• How to survive an international flight in economy

    Jessica Weinberger
    With tight travel budgets, not every business traveler can enjoy the comfort of a lie-flat bed or endless entertainment and food options like first class travelers do on long international flights. Airlines continue to ramp up their economy and premium economy class offerings to make flying in coach a more comfortable long haul experience, but no one can deny the value of a first class ticket when flying over the water.

    Photo courtesy of Flickr user "Caribb".

    Photo courtesy of Flickr user Caribb.

    If you do find yourself in the sea of economy class seats for your next international flight, here are five ways that you can survive (and possibly enjoy) your more economical experience:

    • Investigate your seat options in advance and choose an aisle seat to give you the most breathing room or better yet, an exit row seat. Make sure you choose an airline with seatback TVs or a higher pitch to give you the leg room you need for your time in-flight.
    • Dress comfortably to set yourself up for the best possible experience. Pack slippers or an extra pair of socks and keep extra layers on hand for when the air conditioning is on full blast.
    • Choose your travel accessories wisely and invest in items like AcousticSheep SleepPhones that let you comfortably fall asleep and listen to music. Don’t forget to load your iPad with new games and movies, too.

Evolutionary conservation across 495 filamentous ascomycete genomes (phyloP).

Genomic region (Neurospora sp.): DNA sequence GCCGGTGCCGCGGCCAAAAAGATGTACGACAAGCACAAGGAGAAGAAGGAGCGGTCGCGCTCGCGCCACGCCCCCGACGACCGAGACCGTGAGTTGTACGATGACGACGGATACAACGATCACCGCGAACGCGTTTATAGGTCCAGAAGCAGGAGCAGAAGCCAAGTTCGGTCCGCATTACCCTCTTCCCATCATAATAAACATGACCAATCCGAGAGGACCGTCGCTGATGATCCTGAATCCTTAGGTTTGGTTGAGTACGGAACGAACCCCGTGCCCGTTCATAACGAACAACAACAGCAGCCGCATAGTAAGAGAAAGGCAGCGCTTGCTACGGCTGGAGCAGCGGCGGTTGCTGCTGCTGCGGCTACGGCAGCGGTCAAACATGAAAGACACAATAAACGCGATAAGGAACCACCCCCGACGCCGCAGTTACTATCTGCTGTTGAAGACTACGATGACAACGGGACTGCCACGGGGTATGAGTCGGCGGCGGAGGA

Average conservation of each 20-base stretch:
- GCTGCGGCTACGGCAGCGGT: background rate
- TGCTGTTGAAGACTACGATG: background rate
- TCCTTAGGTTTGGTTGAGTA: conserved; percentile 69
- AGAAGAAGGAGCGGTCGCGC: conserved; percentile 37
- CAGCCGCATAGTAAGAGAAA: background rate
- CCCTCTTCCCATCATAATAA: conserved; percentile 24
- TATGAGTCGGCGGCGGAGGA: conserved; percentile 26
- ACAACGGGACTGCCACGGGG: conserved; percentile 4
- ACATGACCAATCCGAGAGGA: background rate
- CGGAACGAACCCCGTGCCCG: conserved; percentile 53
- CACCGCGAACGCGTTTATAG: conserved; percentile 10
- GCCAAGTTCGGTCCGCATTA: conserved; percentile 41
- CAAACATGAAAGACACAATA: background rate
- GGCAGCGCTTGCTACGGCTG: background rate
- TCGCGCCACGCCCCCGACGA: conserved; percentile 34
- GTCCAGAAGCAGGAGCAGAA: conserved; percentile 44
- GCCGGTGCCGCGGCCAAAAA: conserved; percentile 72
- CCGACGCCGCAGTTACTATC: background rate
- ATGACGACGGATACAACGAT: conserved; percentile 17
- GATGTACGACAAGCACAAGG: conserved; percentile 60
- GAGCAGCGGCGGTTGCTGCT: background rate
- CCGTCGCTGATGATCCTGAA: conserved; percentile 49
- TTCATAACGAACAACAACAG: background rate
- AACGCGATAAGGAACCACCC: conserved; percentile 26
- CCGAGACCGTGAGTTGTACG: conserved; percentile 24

• Pack your own snacks because unlike first class, you won’t be bombarded with complimentary food and drink choices through the entire flight. Choose a variety of travel-sized snacks for you to enjoy at intervals to break up the flight.
    • Condense your items to make the most of the space allotted to you. Check any non-essential items and keep your personal items in a small, soft-sided bag that allows you to extend your legs as much as possible under the seat in front of you.


    If you have mastered the art of traveling internationally in economy class, share your own tips in the comment box below!

One Responseso far.

  1. Evan says:

    Bring aboard a bag-in-a-bag ie a small bag with essentials that can be easily removed before stowing your cabin bag. The BinaB will contain: toothbrush and paste, sleeping mask with concave pockets to avoid eye pressure, ear plugs, inflatable footstool for comfort, neck pillow but not the kind that pushes your head forward, an iPad for favourite entertainment, some headache pills just in case, a tube of nasal decongestant just-in-case, and a handkerchief. In your stowed cabin bag carry your camera and valuables so you can sleep soundly knowing they’re safe.